Some studies have suggested a link between vitamin D and headache; however, the underlying physiological mechanisms are unclear. We aimed to summarize the available evidence on the relationship between vitamin D and the various subtypes of primary headaches, including migraines and tension-type headaches. All articles concerning the association between primary headache and vitamin D published up to October 2019 were retrieved by searching clinical databases, including: EMBASE, MEDLINE, PubMed, Google scholar, and the Cochrane library. All types of studies (i.e., observational, cross-sectional, case-control, and clinical trials) were included. We identified 22 studies investigating serum vitamin D levels in association with headaches. Eight studies also evaluated the effect of vitamin D supplementation on the various headache parameters. Among them, 18 studies showed a link between serum vitamin D levels and headaches, with the strongest connection reported between serum vitamin D levels and migraine. Overall, there is not enough evidence to recommend vitamin D supplementation to all headache patients, but the current literature indicates that it may be beneficial in some patients suffering headaches, mainly migraineurs, to reduce the frequency of headaches, especially in those with vitamin D deficiency.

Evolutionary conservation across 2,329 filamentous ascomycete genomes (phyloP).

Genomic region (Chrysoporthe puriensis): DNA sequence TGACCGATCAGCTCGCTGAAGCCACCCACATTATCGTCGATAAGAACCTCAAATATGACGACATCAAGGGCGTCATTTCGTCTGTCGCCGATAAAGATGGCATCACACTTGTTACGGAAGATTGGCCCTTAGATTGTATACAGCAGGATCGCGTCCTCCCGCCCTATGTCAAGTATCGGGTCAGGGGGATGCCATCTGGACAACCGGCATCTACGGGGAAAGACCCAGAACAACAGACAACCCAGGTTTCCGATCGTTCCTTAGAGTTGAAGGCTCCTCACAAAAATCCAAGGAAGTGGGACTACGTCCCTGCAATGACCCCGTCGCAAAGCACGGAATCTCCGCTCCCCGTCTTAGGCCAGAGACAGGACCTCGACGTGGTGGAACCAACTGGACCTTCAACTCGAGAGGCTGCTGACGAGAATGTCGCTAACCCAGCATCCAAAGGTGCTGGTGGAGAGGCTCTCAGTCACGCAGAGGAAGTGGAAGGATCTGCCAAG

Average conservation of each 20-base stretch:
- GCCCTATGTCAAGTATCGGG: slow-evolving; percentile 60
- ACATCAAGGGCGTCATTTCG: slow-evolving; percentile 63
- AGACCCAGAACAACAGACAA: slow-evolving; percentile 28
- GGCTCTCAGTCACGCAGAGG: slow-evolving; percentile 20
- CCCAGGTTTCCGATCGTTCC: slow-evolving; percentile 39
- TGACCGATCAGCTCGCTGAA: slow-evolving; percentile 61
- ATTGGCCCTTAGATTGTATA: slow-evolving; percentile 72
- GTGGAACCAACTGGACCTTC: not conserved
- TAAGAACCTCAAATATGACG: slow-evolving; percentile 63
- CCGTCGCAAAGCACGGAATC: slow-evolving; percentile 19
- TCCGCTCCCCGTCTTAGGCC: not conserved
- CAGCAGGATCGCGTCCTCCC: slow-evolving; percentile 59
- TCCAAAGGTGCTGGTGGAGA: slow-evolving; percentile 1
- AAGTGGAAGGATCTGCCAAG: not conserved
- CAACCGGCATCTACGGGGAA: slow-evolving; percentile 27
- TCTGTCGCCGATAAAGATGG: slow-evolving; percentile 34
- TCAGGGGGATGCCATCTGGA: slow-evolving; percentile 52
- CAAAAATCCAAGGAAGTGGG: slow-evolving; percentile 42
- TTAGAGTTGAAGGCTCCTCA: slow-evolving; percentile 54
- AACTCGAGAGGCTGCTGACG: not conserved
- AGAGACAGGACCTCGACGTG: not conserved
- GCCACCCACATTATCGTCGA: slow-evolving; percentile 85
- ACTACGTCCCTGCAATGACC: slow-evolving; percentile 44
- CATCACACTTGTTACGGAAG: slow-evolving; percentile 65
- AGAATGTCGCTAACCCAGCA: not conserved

This is an open access article distributed under the Creative Commons Attribution License
which permits unrestricted use, distribution, and reproduction in any medium, provided the original work is properly cited